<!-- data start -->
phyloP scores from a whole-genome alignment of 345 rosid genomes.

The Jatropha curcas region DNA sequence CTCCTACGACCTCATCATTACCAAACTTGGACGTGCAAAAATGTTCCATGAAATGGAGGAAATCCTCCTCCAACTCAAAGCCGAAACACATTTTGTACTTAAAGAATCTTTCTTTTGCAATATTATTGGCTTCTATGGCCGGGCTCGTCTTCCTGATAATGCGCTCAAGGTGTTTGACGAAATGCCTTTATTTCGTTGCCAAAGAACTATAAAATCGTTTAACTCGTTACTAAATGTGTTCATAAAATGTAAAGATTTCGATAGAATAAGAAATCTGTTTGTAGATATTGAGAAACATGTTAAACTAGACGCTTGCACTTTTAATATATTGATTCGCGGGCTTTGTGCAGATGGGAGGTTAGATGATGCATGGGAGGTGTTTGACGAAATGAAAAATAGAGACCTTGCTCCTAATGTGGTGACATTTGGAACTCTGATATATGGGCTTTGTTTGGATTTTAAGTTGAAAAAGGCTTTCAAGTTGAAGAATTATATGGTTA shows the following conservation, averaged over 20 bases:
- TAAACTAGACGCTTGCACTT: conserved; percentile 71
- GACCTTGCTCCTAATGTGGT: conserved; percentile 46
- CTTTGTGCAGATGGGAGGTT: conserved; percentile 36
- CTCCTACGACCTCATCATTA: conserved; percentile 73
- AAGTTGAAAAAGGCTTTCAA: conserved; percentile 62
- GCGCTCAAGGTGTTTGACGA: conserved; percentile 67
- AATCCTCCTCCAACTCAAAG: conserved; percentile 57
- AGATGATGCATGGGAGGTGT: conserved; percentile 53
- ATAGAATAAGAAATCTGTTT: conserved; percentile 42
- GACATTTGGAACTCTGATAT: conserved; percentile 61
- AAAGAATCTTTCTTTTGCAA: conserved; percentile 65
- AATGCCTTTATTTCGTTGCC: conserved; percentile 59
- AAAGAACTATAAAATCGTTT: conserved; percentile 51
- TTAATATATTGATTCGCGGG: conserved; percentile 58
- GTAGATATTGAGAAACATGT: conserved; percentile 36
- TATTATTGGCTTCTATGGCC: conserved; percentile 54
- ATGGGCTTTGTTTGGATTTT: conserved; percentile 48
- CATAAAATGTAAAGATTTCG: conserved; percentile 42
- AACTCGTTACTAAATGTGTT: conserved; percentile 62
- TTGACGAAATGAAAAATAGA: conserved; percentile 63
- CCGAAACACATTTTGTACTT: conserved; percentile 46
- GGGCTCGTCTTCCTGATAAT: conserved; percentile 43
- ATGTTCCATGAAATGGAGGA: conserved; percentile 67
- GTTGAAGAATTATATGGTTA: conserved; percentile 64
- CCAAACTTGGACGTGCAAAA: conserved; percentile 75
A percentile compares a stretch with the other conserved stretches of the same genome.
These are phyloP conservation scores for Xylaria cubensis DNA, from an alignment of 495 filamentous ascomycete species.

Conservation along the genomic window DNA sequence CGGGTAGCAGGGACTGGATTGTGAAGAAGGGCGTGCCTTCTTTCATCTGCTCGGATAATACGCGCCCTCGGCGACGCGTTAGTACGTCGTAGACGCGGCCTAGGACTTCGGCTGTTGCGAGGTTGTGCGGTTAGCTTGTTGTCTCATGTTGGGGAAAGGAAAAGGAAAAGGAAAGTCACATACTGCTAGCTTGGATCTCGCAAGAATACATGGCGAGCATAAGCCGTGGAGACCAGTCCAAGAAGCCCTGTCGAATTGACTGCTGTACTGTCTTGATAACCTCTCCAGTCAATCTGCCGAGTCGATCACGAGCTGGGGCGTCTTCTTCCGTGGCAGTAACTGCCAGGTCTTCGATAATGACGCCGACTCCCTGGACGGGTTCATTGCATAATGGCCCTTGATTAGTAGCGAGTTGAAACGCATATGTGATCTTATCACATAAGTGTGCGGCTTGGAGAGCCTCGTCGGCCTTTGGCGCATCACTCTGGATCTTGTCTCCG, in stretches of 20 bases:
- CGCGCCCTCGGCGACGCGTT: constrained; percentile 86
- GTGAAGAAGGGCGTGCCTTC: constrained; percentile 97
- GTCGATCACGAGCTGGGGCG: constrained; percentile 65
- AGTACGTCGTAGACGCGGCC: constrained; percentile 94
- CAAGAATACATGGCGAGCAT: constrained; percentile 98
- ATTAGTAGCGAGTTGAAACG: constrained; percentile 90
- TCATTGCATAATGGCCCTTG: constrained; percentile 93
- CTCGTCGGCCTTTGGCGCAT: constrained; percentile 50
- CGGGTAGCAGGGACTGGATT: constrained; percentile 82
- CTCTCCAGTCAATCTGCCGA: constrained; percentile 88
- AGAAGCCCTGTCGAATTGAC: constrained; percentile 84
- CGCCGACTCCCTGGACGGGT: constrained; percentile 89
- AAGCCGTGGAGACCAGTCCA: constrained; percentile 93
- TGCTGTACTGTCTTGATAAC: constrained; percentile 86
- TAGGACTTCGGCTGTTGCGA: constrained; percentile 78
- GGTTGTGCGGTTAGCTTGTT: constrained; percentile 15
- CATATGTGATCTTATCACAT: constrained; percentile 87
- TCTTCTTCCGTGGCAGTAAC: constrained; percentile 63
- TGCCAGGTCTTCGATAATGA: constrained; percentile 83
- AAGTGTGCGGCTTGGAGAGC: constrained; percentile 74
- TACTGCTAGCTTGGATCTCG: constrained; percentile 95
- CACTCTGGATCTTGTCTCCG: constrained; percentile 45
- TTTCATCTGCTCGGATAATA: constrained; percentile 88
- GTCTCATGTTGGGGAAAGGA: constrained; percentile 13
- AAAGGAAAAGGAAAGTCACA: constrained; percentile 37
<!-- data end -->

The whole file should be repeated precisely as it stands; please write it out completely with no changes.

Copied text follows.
phyloP scores from a whole-genome alignment of 345 rosid genomes.

The Jatropha curcas region DNA sequence CTCCTACGACCTCATCATTACCAAACTTGGACGTGCAAAAATGTTCCATGAAATGGAGGAAATCCTCCTCCAACTCAAAGCCGAAACACATTTTGTACTTAAAGAATCTTTCTTTTGCAATATTATTGGCTTCTATGGCCGGGCTCGTCTTCCTGATAATGCGCTCAAGGTGTTTGACGAAATGCCTTTATTTCGTTGCCAAAGAACTATAAAATCGTTTAACTCGTTACTAAATGTGTTCATAAAATGTAAAGATTTCGATAGAATAAGAAATCTGTTTGTAGATATTGAGAAACATGTTAAACTAGACGCTTGCACTTTTAATATATTGATTCGCGGGCTTTGTGCAGATGGGAGGTTAGATGATGCATGGGAGGTGTTTGACGAAATGAAAAATAGAGACCTTGCTCCTAATGTGGTGACATTTGGAACTCTGATATATGGGCTTTGTTTGGATTTTAAGTTGAAAAAGGCTTTCAAGTTGAAGAATTATATGGTTA shows the following conservation, averaged over 20 bases:
- TAAACTAGACGCTTGCACTT: conserved; percentile 71
- GACCTTGCTCCTAATGTGGT: conserved; percentile 46
- CTTTGTGCAGATGGGAGGTT: conserved; percentile 36
- CTCCTACGACCTCATCATTA: conserved; percentile 73
- AAGTTGAAAAAGGCTTTCAA: conserved; percentile 62
- GCGCTCAAGGTGTTTGACGA: conserved; percentile 67
- AATCCTCCTCCAACTCAAAG: conserved; percentile 57
- AGATGATGCATGGGAGGTGT: conserved; percentile 53
- ATAGAATAAGAAATCTGTTT: conserved; percentile 42
- GACATTTGGAACTCTGATAT: conserved; percentile 61
- AAAGAATCTTTCTTTTGCAA: conserved; percentile 65
- AATGCCTTTATTTCGTTGCC: conserved; percentile 59
- AAAGAACTATAAAATCGTTT: conserved; percentile 51
- TTAATATATTGATTCGCGGG: conserved; percentile 58
- GTAGATATTGAGAAACATGT: conserved; percentile 36
- TATTATTGGCTTCTATGGCC: conserved; percentile 54
- ATGGGCTTTGTTTGGATTTT: conserved; percentile 48
- CATAAAATGTAAAGATTTCG: conserved; percentile 42
- AACTCGTTACTAAATGTGTT: conserved; percentile 62
- TTGACGAAATGAAAAATAGA: conserved; percentile 63
- CCGAAACACATTTTGTACTT: conserved; percentile 46
- GGGCTCGTCTTCCTGATAAT: conserved; percentile 43
- ATGTTCCATGAAATGGAGGA: conserved; percentile 67
- GTTGAAGAATTATATGGTTA: conserved; percentile 64
- CCAAACTTGGACGTGCAAAA: conserved; percentile 75
A percentile compares a stretch with the other conserved stretches of the same genome.
These are phyloP conservation scores for Xylaria cubensis DNA, from an alignment of 495 filamentous ascomycete species.

Conservation along the genomic window DNA sequence CGGGTAGCAGGGACTGGATTGTGAAGAAGGGCGTGCCTTCTTTCATCTGCTCGGATAATACGCGCCCTCGGCGACGCGTTAGTACGTCGTAGACGCGGCCTAGGACTTCGGCTGTTGCGAGGTTGTGCGGTTAGCTTGTTGTCTCATGTTGGGGAAAGGAAAAGGAAAAGGAAAGTCACATACTGCTAGCTTGGATCTCGCAAGAATACATGGCGAGCATAAGCCGTGGAGACCAGTCCAAGAAGCCCTGTCGAATTGACTGCTGTACTGTCTTGATAACCTCTCCAGTCAATCTGCCGAGTCGATCACGAGCTGGGGCGTCTTCTTCCGTGGCAGTAACTGCCAGGTCTTCGATAATGACGCCGACTCCCTGGACGGGTTCATTGCATAATGGCCCTTGATTAGTAGCGAGTTGAAACGCATATGTGATCTTATCACATAAGTGTGCGGCTTGGAGAGCCTCGTCGGCCTTTGGCGCATCACTCTGGATCTTGTCTCCG, in stretches of 20 bases:
- CGCGCCCTCGGCGACGCGTT: constrained; percentile 86
- GTGAAGAAGGGCGTGCCTTC: constrained; percentile 97
- GTCGATCACGAGCTGGGGCG: constrained; percentile 65
- AGTACGTCGTAGACGCGGCC: constrained; percentile 94
- CAAGAATACATGGCGAGCAT: constrained; percentile 98
- ATTAGTAGCGAGTTGAAACG: constrained; percentile 90
- TCATTGCATAATGGCCCTTG: constrained; percentile 93
- CTCGTCGGCCTTTGGCGCAT: constrained; percentile 50
- CGGGTAGCAGGGACTGGATT: constrained; percentile 82
- CTCTCCAGTCAATCTGCCGA: constrained; percentile 88
- AGAAGCCCTGTCGAATTGAC: constrained; percentile 84
- CGCCGACTCCCTGGACGGGT: constrained; percentile 89
- AAGCCGTGGAGACCAGTCCA: constrained; percentile 93
- TGCTGTACTGTCTTGATAAC: constrained; percentile 86
- TAGGACTTCGGCTGTTGCGA: constrained; percentile 78
- GGTTGTGCGGTTAGCTTGTT: constrained; percentile 15
- CATATGTGATCTTATCACAT: constrained; percentile 87
- TCTTCTTCCGTGGCAGTAAC: constrained; percentile 63
- TGCCAGGTCTTCGATAATGA: constrained; percentile 83
- AAGTGTGCGGCTTGGAGAGC: constrained; percentile 74
- TACTGCTAGCTTGGATCTCG: constrained; percentile 95
- CACTCTGGATCTTGTCTCCG: constrained; percentile 45
- TTTCATCTGCTCGGATAATA: constrained; percentile 88
- GTCTCATGTTGGGGAAAGGA: constrained; percentile 13
- AAAGGAAAAGGAAAGTCACA: constrained; percentile 37